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Seven genetic risk factors found to be associated with common eye disorder

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A close-up crop of an eye surrounded by wrinkles. Image credit: National Eye Institute, National Institutes of HealthANN ARBOR—The discovery of seven new regions of the human genome associated with macular degeneration could help scientists better understand who reaches the most severe stages of the disorder, says a University of Michigan researcher.

Gonçalo Abecasis, the Felix Moore Collegiate Professor of Biostatistics at the University of Michigan School of Public Health, is one member of an international group of researchers to make the latest discovery of loci associated with increased risk of age-related macular degeneration, a leading cause of blindness. The AMD Gene Consortium, a network of international investigators representing 18 research groups, also confirmed 12 loci identified in previous studies.

"Among the 12 previously known regions, the ones that have been examined in depth appear to predict onset of early stages of disease. We hope the new regions will help us predict a little better who's going to get the most severe forms of the disorder," Abecasis said. "We now want to look at each of these regions in detail and pin down the very specific culprit."

The findings are reported online today in the journal Nature Genetics.

"The current study broadens our understanding of disease biology and provides many new targets for intervention. It is exciting to think that detailed analysis of these candidates will lead to the development of new treatments for this debilitating disease," says first author Lars Fritsche, who started work on the study while at the University of Regensburg and is now a postdoctoral research fellow at the U-M School of Public Health.

Supported by the National Eye Institute, a part of the National Institutes of Health, the study represents the most comprehensive genome-wide analysis of genetic variations associated with AMD. The consortium's analysis included data from more than 17,000 people with the most advanced and severe forms of AMD, which were compared to data from more than 60,000 people without the disorder.

"This compelling analysis by the AMD Gene Consortium demonstrates the enormous value of effective collaboration," said NEI Director Paul Sieving. "Combining data from multiple studies, this international effort provides insight into the molecular basis of AMD."

AMD affects the macula, a region of the retina responsible for central vision. The retina is the layer of light-sensitive tissue in the back of the eye that houses rod and cone photoreceptor cells. It is what humans rely on for tasks that require sharp vision, such as reading, driving and recognizing faces. As it progresses, such tasks become more difficult and eventually impossible. Some kinds of AMD are treatable if detected early, but no cure exists. An estimated 2 million Americans have the disorder.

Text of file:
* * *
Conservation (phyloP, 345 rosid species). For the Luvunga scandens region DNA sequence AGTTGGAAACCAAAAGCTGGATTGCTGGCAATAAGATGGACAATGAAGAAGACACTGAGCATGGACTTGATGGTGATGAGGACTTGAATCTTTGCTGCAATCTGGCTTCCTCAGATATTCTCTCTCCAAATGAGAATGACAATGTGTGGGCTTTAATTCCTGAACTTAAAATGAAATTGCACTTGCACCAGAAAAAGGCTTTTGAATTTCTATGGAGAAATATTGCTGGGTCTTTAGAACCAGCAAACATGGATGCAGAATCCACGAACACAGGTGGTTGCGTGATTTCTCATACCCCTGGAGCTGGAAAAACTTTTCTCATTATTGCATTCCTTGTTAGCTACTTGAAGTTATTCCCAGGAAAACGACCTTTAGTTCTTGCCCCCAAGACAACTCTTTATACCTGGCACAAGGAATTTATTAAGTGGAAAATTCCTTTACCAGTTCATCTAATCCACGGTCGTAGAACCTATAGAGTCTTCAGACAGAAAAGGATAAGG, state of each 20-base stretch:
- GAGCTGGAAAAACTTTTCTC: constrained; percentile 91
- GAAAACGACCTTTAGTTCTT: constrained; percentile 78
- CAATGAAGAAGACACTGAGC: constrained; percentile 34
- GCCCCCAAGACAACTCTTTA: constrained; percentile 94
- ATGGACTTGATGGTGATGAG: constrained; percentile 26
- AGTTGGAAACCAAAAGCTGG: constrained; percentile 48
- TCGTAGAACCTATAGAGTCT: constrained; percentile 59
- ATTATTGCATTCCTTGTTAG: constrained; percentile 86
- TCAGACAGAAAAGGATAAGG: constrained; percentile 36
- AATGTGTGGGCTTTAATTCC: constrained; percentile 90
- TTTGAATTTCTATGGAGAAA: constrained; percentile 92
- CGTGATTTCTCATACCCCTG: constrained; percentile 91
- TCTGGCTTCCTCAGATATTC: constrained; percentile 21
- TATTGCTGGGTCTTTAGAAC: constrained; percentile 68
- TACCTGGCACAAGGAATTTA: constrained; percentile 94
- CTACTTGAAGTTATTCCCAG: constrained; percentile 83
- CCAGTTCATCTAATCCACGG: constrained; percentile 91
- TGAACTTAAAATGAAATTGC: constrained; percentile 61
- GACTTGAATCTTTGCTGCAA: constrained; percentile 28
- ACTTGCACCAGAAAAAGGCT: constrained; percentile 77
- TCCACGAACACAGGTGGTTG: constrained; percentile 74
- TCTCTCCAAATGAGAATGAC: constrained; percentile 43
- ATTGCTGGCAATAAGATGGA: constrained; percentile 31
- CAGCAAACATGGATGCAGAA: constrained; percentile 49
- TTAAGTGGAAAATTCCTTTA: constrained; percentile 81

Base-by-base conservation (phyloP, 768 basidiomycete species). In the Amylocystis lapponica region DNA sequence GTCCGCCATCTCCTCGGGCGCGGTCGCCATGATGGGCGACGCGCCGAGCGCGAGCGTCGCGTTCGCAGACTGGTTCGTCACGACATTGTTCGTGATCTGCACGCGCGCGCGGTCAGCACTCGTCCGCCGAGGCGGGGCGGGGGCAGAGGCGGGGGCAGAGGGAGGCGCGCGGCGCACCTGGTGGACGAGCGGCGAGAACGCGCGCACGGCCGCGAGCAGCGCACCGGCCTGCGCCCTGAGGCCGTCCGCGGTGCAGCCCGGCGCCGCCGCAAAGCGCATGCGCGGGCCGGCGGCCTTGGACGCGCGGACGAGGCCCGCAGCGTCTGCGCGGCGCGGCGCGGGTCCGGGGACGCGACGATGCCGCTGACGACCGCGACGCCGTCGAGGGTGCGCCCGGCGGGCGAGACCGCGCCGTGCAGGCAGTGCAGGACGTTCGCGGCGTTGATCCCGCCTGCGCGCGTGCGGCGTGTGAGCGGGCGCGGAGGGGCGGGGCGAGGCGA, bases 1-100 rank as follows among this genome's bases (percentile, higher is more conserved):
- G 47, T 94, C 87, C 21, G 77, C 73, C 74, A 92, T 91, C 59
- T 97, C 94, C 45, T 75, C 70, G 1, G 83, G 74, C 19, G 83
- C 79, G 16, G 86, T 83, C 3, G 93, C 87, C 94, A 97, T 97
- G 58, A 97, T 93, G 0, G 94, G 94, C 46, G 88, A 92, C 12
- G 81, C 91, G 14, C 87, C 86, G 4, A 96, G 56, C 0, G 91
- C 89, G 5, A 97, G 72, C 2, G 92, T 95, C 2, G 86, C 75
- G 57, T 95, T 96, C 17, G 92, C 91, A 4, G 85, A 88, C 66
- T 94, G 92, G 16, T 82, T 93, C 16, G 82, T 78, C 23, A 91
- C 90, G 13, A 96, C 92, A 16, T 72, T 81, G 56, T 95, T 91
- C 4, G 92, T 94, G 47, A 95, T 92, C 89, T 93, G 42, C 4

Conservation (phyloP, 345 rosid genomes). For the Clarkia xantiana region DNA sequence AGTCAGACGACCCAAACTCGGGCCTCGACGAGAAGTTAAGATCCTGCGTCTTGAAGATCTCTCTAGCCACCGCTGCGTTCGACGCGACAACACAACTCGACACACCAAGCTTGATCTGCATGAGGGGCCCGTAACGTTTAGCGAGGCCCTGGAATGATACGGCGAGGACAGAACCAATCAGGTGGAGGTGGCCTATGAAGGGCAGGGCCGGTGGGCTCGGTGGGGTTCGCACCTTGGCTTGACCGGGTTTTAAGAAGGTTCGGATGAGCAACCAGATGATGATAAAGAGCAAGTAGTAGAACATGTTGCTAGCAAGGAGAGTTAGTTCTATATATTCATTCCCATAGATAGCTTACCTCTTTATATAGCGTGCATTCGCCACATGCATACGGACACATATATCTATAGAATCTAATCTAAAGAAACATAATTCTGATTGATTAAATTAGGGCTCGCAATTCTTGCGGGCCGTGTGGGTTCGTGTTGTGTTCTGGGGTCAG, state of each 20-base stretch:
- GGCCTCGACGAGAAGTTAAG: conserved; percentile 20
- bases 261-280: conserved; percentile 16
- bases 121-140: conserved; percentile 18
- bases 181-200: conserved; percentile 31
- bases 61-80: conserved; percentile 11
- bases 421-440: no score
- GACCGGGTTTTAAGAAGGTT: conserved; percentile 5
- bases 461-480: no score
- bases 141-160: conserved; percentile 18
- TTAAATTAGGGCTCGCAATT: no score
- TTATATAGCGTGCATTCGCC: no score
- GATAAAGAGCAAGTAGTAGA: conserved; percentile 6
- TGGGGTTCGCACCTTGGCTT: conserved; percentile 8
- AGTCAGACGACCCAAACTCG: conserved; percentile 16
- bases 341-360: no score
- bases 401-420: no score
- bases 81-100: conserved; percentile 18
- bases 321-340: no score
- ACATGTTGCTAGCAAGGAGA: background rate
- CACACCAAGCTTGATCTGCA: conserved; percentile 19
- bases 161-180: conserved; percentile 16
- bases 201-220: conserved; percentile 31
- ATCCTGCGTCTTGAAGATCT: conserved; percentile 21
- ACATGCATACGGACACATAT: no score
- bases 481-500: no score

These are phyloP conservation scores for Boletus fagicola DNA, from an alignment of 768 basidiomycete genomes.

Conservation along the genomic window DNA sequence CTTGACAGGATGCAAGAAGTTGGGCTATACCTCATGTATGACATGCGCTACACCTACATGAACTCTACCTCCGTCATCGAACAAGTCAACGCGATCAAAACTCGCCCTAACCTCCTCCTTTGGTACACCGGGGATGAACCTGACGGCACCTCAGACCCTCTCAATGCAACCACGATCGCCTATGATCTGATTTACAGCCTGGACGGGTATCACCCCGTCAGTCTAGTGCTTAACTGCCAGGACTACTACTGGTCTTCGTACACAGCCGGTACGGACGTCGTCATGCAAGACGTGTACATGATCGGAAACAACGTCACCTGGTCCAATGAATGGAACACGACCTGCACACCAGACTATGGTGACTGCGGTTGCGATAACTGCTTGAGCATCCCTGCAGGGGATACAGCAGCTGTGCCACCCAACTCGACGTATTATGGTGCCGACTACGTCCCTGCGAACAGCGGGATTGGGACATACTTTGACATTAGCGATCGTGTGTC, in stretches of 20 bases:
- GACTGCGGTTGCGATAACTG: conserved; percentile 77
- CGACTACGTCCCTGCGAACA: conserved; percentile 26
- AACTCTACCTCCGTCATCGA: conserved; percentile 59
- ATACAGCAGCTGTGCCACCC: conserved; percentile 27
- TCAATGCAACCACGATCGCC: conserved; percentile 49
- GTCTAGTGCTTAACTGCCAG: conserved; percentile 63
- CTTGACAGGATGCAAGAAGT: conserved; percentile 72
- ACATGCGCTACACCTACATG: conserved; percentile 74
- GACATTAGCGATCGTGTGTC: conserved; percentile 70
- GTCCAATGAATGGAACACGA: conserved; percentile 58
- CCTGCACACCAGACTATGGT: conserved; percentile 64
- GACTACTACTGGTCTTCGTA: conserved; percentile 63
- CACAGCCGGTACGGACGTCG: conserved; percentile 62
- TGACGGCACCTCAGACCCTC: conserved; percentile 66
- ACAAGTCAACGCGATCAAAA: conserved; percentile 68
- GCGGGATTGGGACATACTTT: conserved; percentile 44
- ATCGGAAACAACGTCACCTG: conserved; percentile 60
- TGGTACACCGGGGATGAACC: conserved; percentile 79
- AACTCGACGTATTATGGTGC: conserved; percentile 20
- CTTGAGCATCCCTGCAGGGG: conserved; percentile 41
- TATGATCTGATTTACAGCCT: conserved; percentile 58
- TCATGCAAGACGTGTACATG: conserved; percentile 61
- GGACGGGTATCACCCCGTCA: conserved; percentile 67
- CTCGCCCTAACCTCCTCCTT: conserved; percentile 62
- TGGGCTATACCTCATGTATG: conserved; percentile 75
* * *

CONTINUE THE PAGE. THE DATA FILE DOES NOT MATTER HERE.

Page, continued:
"There are a lot of different parts that have to work together for your eyes to age gracefully," Abecasis said. "Macular degeneration is one of the most common things to go wrong with your vision, yet it is somewhat of a puzzle. For instance, given it has such a strong genetic effect, does disease only start when you age? It's a little peculiar."

Scientists have shown that age, diet and smoking influence a person's risk of developing AMD. Genetics also plays a strong role. AMD often runs in families and is more common among certain ethnicities, such as Asians and people of European descent.

As with the previously discovered 12 loci, the seven just found are scattered throughout the genome on many different chromosomes. All 19 loci associated with AMD implicate a variety of biological functions, including regulation of the immune system, maintenance of cellular structure, growth and permeability of blood vessels, lipid metabolism and atherosclerosis.

"Like a map that identifies neighborhoods where the electricity has been knocked out by a storm, the AMD Gene Consortium's study effectively tagged regions within the genome where researchers are most likely to find short circuits in DNA that cause AMD," said Anand Swaroop, chief of the NEI Laboratory of Neurobiology and Neurodegeneration and Repair, and one of the consortium leaders.

"Once you are in the right neighborhood, going block to block or house to house to look for downed power lines goes much faster. Likewise, by limiting their search to the 19 genomic regions identified by the AMD Gene Consortium, scientists can more efficiently search for specific genes and causative changes that play a role in AMD."

Other lead authors included Lindsay A. Farrer, Boston University, Iris Heid, University of Regensburg, Germany, and Jonathan L. Haines, Vanderbilt University. An additional first author was Wei Chen, who was an SPH post-doctoral student during the study and now is at Children's Hospital of Pittsburgh.

These studies were made possible by tools developed through the Human Genome Project and International HapMap Project.

 

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Adapted from a National Eye Institute Release